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Winter School 2015 – abstracts morning lectures

Social Capital in the Network Society

Martin Hartmann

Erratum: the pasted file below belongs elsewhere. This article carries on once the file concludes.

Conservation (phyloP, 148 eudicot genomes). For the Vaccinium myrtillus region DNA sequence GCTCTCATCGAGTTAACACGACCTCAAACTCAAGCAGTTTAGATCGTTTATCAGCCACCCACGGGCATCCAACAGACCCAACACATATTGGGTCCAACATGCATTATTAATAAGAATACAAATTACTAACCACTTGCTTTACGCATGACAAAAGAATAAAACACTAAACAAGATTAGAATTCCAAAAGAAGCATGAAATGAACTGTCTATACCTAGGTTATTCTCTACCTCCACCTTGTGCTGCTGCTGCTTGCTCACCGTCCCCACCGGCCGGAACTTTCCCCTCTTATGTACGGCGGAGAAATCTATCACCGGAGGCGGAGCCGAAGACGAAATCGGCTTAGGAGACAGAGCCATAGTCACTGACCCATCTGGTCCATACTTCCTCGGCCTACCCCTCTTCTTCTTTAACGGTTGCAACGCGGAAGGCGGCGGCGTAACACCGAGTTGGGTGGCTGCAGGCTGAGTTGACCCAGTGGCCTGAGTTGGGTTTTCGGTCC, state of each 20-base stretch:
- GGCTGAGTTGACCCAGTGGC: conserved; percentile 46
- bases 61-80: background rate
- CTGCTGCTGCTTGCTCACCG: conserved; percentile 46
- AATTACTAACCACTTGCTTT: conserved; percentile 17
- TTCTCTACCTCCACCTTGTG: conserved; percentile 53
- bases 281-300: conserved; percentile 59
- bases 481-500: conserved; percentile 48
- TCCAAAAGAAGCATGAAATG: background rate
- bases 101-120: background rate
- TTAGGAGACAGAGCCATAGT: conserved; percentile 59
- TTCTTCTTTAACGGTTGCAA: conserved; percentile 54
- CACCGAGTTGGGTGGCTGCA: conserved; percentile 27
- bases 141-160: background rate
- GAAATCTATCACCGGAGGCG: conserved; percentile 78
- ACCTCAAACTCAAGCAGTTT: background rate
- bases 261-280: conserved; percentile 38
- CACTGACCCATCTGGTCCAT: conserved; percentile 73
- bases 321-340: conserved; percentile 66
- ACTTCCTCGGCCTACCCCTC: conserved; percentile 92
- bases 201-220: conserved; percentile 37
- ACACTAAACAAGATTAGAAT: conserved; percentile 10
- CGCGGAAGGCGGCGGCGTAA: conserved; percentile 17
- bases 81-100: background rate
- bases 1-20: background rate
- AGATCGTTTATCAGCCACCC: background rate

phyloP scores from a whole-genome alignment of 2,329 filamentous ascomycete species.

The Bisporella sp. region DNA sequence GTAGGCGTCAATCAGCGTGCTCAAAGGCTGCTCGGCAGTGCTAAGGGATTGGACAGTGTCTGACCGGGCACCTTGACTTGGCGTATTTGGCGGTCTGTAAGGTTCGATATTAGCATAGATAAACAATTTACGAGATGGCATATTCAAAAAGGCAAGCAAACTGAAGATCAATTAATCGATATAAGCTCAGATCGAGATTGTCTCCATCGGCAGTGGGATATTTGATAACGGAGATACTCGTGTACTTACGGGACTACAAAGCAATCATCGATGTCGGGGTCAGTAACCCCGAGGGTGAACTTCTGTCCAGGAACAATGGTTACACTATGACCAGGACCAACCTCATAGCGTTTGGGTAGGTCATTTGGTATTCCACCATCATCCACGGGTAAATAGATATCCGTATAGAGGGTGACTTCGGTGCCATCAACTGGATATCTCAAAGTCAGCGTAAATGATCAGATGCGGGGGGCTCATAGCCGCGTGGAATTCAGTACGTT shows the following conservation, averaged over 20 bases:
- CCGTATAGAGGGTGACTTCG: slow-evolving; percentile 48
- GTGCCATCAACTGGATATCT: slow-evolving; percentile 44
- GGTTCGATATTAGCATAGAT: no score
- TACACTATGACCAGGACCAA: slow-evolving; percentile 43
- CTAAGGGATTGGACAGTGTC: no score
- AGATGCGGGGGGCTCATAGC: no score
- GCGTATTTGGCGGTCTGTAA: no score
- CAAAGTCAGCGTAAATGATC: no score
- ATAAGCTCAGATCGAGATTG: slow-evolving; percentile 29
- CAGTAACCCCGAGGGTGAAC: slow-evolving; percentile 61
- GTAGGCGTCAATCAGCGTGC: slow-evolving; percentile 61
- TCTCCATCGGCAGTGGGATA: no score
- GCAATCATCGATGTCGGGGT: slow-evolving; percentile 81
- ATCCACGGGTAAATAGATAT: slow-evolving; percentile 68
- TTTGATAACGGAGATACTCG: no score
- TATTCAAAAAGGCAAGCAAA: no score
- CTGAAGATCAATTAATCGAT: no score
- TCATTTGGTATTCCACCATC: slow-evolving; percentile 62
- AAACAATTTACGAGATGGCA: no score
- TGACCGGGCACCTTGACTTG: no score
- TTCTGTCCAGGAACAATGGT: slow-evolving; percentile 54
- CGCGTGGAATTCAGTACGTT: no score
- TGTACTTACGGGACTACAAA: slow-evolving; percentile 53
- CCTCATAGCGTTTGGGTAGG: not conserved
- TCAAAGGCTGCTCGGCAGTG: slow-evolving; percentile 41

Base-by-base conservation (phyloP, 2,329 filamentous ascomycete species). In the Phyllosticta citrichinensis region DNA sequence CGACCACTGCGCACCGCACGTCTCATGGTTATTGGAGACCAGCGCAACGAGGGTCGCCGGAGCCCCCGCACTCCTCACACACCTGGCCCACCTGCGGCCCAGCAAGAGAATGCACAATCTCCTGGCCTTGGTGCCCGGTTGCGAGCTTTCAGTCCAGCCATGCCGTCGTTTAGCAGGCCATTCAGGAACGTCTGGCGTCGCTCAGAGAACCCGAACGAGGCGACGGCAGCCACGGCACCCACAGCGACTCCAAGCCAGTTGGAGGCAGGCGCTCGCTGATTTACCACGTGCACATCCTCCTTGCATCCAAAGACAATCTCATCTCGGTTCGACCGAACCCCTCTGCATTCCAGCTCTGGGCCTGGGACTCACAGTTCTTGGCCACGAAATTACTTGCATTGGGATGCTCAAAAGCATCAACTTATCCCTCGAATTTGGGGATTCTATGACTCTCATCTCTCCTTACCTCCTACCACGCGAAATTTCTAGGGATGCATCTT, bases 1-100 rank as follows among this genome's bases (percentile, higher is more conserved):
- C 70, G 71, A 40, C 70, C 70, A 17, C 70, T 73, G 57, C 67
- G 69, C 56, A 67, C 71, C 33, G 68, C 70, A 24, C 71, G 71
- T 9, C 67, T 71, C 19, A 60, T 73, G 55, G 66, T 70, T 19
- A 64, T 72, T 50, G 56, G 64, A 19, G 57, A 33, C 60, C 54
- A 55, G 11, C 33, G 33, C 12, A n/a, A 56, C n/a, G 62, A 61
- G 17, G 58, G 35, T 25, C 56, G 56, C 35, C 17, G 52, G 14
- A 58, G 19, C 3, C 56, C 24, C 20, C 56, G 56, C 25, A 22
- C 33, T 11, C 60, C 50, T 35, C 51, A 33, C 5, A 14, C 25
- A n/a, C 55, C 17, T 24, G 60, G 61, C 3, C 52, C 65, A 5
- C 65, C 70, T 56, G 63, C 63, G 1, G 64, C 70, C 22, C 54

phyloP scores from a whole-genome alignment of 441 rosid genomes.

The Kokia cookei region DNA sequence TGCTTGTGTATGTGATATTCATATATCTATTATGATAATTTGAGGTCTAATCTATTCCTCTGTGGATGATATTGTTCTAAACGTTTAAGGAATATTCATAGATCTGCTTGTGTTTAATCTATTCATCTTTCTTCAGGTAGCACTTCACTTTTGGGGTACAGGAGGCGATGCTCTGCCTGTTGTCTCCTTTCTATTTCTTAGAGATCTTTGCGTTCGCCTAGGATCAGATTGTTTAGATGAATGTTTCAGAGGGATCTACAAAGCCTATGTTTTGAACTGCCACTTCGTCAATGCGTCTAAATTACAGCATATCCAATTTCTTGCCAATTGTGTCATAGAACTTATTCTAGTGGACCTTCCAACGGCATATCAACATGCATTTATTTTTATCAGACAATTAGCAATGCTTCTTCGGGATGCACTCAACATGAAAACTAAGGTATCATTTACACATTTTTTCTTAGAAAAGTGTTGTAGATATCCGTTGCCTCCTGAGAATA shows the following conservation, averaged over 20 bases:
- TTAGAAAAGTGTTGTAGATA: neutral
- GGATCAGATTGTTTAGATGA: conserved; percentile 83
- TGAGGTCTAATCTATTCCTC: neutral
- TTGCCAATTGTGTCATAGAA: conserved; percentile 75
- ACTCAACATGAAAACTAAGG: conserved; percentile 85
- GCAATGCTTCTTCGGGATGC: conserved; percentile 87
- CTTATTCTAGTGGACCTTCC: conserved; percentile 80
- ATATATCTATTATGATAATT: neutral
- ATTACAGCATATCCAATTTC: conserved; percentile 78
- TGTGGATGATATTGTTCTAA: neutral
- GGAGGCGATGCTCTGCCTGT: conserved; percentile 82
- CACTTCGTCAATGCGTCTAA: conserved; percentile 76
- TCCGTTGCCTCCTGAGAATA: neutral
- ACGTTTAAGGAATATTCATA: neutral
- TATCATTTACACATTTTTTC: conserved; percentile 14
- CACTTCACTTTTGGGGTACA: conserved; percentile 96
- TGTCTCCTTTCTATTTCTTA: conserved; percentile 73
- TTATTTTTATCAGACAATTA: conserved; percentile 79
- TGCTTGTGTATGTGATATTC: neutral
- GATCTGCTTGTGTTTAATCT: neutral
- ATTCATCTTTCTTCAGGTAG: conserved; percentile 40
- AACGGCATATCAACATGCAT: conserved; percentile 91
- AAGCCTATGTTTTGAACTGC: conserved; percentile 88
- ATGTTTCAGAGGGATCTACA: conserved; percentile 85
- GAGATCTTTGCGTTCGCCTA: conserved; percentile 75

In Robert Putnam’s Making Democracy Work (1993) social capital comprises features of social organizations such as trust, norms and networks that facilitate cooperation. Later Putnam uses social capital merely by referring to networks. In his article Martin Hartmann analyzes the relation between networks and social capital in relying on Putnam’s distinction between horizontal and vertical networks. While Putnam assumes that vertical networks, that is networks between unequal or unequally powerful individuals, cannot engender norms of reciprocal obligation and thus cannot produce social capital, Hartmann claims that social capital can be produced in the context of asymmetrical relations. To substantiate this thesis an economic model of networks is introduced and linked to neoliberal contemporary capitalism. In building upon the work of Boltanski and Chiapello it is further assumed that neoliberal capitalism is a network capitalism in which those who can successfully act in these networks as they are flexible and in possession of key qualifications rely on the work of a static and hardly recognized stratum of “doubles” that locally administers and organizes the social capital from which the successful, the ‘network opportunists’, profit. There is trust between these opportunists and their servants, a trust that even appears to be equally distributed. However, the network structures at hand lack the mechanisms, given in other, more intimate contexts of action, to sanction any breach of trust. This way network capitalism profits from a seemingly equal trust while not providing the less privileged individuals with the means to sanction breaches of trust in their own interest.

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